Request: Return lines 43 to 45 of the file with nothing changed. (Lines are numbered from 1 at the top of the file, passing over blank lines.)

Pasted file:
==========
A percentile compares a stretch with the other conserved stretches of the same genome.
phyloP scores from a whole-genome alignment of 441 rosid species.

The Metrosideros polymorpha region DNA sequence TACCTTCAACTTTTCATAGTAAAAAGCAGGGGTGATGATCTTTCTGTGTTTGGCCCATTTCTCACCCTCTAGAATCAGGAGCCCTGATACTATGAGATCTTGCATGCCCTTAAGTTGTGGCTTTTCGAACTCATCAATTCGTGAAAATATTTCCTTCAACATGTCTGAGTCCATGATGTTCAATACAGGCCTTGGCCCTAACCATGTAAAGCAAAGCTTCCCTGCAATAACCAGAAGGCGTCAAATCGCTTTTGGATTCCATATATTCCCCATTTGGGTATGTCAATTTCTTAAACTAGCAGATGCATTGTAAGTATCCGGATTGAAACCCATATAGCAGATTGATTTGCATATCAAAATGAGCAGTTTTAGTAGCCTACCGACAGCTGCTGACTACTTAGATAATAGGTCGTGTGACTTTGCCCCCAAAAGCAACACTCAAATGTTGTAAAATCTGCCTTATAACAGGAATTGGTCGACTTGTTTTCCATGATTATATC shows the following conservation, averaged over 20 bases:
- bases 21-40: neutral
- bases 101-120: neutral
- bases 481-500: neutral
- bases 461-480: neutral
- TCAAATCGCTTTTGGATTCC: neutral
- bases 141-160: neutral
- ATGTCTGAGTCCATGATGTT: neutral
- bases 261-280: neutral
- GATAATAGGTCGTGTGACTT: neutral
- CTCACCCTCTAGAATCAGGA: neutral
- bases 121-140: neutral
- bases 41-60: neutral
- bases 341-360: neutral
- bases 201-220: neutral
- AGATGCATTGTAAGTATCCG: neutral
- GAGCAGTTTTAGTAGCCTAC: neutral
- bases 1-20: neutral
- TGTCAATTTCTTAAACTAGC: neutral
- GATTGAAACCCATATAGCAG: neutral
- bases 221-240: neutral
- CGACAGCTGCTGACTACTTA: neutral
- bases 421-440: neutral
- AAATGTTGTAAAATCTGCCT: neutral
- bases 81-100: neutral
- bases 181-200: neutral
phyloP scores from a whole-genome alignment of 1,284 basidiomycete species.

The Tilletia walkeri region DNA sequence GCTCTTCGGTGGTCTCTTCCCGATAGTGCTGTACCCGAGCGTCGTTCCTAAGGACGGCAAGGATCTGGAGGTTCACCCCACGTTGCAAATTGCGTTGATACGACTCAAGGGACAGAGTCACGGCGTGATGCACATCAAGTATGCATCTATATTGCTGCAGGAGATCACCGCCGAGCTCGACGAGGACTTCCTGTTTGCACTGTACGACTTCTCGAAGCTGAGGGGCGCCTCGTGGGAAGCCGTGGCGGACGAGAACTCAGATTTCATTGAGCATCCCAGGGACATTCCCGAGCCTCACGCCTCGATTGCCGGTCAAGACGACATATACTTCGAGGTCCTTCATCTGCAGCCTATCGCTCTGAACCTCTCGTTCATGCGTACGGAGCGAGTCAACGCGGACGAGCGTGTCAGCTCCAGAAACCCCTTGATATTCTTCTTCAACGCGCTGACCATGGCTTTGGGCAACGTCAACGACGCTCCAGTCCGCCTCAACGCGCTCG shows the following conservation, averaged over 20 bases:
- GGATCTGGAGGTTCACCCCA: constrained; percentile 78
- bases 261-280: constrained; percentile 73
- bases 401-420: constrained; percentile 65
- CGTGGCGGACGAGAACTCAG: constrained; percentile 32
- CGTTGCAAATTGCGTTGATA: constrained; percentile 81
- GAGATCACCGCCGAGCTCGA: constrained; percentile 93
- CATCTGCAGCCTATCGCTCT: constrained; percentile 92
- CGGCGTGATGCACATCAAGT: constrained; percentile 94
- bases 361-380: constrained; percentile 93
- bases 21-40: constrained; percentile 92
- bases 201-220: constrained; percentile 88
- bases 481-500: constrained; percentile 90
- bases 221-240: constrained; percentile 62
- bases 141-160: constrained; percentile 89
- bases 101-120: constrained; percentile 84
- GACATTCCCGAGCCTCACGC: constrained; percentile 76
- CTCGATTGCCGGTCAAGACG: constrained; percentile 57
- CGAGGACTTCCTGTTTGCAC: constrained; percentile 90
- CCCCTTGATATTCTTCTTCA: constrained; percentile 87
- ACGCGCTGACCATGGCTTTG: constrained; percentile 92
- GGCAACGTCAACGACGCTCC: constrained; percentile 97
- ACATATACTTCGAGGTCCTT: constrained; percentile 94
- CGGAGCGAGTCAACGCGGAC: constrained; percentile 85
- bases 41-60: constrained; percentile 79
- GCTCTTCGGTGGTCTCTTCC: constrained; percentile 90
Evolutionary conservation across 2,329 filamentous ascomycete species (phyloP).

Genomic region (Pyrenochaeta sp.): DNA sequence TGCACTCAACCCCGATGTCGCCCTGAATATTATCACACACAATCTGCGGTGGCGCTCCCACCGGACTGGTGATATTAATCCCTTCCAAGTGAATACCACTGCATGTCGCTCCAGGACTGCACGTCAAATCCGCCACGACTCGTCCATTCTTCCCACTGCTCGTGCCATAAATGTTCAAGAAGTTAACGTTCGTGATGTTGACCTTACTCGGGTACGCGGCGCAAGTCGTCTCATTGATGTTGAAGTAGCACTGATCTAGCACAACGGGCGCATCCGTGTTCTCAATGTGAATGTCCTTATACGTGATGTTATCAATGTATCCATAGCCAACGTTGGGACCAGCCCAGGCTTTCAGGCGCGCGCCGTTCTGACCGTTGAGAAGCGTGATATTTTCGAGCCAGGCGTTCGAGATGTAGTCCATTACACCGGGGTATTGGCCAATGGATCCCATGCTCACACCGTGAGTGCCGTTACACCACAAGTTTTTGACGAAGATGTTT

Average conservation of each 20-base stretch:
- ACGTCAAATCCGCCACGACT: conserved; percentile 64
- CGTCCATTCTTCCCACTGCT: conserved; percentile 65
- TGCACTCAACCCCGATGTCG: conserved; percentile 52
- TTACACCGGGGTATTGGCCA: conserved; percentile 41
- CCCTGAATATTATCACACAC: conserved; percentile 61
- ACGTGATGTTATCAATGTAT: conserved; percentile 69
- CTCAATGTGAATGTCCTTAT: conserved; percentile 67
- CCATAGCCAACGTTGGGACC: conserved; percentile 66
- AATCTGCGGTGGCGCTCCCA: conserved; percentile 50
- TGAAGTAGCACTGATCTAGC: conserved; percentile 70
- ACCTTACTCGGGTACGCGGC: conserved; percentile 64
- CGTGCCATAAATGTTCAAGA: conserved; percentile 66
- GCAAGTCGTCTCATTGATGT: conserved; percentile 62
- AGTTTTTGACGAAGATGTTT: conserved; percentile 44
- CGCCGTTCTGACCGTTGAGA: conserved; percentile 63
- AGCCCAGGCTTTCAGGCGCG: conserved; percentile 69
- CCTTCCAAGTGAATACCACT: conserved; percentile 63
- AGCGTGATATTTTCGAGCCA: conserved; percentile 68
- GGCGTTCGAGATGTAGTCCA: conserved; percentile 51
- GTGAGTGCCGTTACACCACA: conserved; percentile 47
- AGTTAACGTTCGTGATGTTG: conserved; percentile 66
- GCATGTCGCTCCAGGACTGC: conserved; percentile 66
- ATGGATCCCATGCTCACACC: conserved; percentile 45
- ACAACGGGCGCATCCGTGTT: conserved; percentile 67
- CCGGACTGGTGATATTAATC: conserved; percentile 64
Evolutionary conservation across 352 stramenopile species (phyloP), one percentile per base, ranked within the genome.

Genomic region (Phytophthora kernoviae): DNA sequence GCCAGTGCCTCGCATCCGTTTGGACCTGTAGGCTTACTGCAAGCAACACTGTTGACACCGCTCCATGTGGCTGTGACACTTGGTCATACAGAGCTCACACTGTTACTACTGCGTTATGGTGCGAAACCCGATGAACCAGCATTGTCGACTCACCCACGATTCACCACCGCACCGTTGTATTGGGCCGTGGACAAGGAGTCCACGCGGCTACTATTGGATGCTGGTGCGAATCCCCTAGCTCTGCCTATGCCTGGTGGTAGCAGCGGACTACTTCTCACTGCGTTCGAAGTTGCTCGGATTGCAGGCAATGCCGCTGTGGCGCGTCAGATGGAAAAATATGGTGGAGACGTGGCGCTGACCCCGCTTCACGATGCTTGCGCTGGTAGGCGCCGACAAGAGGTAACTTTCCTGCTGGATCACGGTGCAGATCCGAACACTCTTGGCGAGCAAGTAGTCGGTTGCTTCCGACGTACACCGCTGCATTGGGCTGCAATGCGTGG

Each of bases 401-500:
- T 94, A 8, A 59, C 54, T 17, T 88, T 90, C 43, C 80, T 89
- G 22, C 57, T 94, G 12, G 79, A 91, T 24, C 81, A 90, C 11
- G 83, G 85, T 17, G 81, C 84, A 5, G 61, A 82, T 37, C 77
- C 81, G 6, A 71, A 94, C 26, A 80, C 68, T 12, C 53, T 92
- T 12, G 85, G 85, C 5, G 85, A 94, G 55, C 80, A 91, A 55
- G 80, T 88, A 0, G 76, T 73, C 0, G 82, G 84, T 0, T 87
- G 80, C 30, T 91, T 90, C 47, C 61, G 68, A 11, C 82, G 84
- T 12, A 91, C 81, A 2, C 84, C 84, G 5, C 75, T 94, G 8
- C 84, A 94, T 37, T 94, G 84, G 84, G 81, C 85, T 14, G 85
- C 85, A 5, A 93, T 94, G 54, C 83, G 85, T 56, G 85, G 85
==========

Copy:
- bases 221-240: constrained; percentile 62
- bases 141-160: constrained; percentile 89
- bases 101-120: constrained; percentile 84